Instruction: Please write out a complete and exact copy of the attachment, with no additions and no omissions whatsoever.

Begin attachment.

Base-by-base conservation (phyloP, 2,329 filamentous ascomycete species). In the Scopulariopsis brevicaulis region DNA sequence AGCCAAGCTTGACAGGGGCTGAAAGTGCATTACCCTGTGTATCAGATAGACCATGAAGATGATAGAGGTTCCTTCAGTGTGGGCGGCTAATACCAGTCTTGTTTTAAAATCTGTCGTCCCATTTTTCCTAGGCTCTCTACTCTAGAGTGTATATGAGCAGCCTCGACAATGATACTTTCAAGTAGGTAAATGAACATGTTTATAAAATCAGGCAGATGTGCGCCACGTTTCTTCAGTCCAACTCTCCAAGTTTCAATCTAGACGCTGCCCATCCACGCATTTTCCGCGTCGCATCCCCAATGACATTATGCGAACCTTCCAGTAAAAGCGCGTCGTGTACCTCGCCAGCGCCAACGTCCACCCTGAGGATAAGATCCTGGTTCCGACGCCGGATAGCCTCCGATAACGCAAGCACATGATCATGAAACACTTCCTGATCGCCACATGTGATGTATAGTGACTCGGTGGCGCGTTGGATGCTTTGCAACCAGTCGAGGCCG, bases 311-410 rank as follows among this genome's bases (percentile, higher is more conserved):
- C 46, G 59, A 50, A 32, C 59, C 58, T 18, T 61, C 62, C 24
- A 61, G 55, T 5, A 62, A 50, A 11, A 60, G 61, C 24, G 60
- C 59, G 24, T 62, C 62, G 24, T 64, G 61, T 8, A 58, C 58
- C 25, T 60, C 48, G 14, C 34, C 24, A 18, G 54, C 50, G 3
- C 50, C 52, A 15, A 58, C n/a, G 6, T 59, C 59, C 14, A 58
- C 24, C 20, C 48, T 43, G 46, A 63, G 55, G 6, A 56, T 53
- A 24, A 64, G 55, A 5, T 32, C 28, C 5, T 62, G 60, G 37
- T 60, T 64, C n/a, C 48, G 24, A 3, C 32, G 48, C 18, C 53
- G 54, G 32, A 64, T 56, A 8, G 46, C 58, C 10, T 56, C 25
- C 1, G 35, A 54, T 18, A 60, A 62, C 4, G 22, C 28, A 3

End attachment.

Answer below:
Base-by-base conservation (phyloP, 2,329 filamentous ascomycete species). In the Scopulariopsis brevicaulis region DNA sequence AGCCAAGCTTGACAGGGGCTGAAAGTGCATTACCCTGTGTATCAGATAGACCATGAAGATGATAGAGGTTCCTTCAGTGTGGGCGGCTAATACCAGTCTTGTTTTAAAATCTGTCGTCCCATTTTTCCTAGGCTCTCTACTCTAGAGTGTATATGAGCAGCCTCGACAATGATACTTTCAAGTAGGTAAATGAACATGTTTATAAAATCAGGCAGATGTGCGCCACGTTTCTTCAGTCCAACTCTCCAAGTTTCAATCTAGACGCTGCCCATCCACGCATTTTCCGCGTCGCATCCCCAATGACATTATGCGAACCTTCCAGTAAAAGCGCGTCGTGTACCTCGCCAGCGCCAACGTCCACCCTGAGGATAAGATCCTGGTTCCGACGCCGGATAGCCTCCGATAACGCAAGCACATGATCATGAAACACTTCCTGATCGCCACATGTGATGTATAGTGACTCGGTGGCGCGTTGGATGCTTTGCAACCAGTCGAGGCCG, bases 311-410 rank as follows among this genome's bases (percentile, higher is more conserved):
- C 46, G 59, A 50, A 32, C 59, C 58, T 18, T 61, C 62, C 24
- A 61, G 55, T 5, A 62, A 50, A 11, A 60, G 61, C 24, G 60
- C 59, G 24, T 62, C 62, G 24, T 64, G 61, T 8, A 58, C 58
- C 25, T 60, C 48, G 14, C 34, C 24, A 18, G 54, C 50, G 3
- C 50, C 52, A 15, A 58, C n/a, G 6, T 59, C 59, C 14, A 58
- C 24, C 20, C 48, T 43, G 46, A 63, G 55, G 6, A 56, T 53
- A 24, A 64, G 55, A 5, T 32, C 28, C 5, T 62, G 60, G 37
- T 60, T 64, C n/a, C 48, G 24, A 3, C 32, G 48, C 18, C 53
- G 54, G 32, A 64, T 56, A 8, G 46, C 58, C 10, T 56, C 25
- C 1, G 35, A 54, T 18, A 60, A 62, C 4, G 22, C 28, A 3